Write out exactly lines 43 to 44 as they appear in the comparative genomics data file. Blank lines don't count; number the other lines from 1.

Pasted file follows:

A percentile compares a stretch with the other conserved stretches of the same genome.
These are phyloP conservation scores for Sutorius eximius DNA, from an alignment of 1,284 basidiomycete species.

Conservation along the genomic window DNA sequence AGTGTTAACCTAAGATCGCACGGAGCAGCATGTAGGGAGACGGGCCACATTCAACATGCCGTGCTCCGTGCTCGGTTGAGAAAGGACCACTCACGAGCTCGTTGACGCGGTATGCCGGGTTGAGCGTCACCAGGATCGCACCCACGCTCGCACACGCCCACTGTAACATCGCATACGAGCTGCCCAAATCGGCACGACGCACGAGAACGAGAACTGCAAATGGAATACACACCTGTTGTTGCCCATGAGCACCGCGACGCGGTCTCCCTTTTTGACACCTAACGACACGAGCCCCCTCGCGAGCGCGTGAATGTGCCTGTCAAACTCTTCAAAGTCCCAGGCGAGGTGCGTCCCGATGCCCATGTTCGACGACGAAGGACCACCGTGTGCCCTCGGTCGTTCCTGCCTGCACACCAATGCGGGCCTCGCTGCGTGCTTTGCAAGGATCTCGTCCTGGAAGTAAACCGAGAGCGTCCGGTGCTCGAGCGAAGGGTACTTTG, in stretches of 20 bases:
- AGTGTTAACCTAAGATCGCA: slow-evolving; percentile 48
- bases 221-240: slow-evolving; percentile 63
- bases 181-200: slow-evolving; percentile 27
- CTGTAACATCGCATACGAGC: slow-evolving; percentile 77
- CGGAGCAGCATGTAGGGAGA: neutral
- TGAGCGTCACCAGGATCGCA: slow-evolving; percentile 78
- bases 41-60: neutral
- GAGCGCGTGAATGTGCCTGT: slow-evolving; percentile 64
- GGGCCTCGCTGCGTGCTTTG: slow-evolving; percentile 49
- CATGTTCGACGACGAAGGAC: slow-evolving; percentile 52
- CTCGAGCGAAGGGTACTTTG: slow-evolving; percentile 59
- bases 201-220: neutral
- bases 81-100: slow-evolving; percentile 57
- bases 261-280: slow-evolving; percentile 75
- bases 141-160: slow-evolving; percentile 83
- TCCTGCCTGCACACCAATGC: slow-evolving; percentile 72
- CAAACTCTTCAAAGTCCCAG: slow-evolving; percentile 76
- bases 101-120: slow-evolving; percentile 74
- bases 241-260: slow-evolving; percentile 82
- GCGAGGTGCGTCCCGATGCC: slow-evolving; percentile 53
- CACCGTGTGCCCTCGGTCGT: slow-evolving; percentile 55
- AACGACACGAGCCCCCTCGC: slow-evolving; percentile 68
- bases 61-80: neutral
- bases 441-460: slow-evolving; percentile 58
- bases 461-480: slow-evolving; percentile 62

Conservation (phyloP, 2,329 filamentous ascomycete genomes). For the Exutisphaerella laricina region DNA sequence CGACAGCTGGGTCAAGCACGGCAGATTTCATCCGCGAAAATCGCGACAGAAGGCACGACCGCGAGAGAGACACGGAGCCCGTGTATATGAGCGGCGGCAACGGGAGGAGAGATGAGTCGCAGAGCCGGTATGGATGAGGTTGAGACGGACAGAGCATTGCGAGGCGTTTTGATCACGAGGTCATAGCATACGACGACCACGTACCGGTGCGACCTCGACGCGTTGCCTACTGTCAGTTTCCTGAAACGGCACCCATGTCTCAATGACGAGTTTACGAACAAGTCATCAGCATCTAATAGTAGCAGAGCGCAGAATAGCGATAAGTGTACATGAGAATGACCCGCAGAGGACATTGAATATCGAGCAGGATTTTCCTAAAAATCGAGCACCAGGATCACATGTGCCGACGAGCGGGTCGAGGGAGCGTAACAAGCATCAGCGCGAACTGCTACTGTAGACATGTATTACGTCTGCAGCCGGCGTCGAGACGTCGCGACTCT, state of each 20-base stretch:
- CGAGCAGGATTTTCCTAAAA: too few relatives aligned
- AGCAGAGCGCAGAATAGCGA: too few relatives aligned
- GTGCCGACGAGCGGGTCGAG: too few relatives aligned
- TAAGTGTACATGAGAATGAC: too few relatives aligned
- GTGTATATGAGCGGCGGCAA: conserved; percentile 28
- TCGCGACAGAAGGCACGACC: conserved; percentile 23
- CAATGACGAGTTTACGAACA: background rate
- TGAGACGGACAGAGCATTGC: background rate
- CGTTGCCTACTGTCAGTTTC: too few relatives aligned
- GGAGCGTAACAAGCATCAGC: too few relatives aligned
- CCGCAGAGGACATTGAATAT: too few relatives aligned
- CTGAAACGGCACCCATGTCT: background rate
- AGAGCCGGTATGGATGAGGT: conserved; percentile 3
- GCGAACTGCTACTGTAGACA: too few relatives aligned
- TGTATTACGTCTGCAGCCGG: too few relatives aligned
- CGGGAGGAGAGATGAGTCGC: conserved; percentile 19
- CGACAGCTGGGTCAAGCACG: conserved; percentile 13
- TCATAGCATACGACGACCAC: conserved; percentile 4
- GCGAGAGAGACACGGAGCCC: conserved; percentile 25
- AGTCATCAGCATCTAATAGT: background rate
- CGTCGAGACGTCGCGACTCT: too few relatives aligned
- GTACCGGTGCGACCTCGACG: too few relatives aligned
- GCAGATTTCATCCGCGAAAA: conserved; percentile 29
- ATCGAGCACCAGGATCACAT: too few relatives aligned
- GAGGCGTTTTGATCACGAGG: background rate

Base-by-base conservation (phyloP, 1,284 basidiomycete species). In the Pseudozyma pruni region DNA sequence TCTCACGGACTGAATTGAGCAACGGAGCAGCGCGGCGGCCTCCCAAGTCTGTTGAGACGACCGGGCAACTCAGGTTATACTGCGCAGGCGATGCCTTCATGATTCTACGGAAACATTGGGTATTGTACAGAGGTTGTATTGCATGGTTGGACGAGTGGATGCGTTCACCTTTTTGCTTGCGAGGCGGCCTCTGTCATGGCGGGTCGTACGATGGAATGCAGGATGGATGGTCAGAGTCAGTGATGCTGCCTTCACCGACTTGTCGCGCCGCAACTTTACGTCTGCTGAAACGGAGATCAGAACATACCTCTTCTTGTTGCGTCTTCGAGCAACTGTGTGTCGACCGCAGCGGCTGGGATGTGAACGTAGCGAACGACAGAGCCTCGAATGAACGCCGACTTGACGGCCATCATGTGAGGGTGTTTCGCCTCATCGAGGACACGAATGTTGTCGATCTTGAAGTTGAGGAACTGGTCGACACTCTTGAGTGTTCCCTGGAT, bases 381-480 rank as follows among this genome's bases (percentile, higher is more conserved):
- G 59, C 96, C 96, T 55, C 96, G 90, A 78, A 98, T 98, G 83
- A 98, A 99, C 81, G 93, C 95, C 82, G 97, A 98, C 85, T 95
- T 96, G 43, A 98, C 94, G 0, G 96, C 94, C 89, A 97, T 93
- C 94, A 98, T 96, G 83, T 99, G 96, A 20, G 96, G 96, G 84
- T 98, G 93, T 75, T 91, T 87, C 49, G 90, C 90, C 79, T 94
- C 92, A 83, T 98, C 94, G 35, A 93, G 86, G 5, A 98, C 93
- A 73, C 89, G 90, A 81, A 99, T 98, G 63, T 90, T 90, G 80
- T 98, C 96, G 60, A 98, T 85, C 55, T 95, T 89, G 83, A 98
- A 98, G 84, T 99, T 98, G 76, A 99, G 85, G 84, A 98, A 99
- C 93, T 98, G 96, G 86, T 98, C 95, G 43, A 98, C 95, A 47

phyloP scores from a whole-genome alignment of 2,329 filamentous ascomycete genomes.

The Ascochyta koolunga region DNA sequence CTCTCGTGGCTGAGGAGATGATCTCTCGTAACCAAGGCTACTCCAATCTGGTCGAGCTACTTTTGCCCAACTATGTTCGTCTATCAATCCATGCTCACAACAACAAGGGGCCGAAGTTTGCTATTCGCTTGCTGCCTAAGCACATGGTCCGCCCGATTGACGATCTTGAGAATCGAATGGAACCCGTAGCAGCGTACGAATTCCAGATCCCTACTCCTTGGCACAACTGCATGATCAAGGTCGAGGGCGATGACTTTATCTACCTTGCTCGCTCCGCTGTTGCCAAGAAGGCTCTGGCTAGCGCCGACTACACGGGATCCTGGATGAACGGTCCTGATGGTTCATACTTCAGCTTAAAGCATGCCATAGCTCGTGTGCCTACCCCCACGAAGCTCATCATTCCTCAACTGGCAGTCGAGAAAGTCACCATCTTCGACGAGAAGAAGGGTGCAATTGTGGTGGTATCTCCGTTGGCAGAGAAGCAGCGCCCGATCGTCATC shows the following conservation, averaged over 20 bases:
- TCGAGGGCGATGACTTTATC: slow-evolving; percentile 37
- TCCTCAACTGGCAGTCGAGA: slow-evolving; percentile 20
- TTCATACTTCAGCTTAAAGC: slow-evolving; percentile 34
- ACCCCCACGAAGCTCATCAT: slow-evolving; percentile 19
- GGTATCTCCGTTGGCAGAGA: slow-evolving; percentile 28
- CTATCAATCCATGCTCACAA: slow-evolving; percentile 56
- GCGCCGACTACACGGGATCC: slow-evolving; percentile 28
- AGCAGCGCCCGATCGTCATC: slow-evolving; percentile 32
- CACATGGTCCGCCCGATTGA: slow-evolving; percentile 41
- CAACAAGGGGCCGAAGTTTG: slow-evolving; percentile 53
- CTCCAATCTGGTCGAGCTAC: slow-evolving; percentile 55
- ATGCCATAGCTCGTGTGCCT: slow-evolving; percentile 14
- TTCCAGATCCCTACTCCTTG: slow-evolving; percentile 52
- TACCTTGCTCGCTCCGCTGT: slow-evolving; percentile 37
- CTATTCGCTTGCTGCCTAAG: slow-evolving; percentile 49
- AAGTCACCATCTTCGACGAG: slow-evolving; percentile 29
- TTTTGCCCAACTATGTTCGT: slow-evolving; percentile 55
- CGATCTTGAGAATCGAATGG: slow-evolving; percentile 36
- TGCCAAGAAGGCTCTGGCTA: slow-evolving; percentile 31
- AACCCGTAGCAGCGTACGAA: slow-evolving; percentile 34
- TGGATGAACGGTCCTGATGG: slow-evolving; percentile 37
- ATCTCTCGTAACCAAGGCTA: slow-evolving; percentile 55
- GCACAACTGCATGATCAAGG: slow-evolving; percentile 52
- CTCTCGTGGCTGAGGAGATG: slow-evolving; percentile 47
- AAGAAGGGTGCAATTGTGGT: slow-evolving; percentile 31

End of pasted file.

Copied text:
- GCGAACTGCTACTGTAGACA: too few relatives aligned
- TGTATTACGTCTGCAGCCGG: too few relatives aligned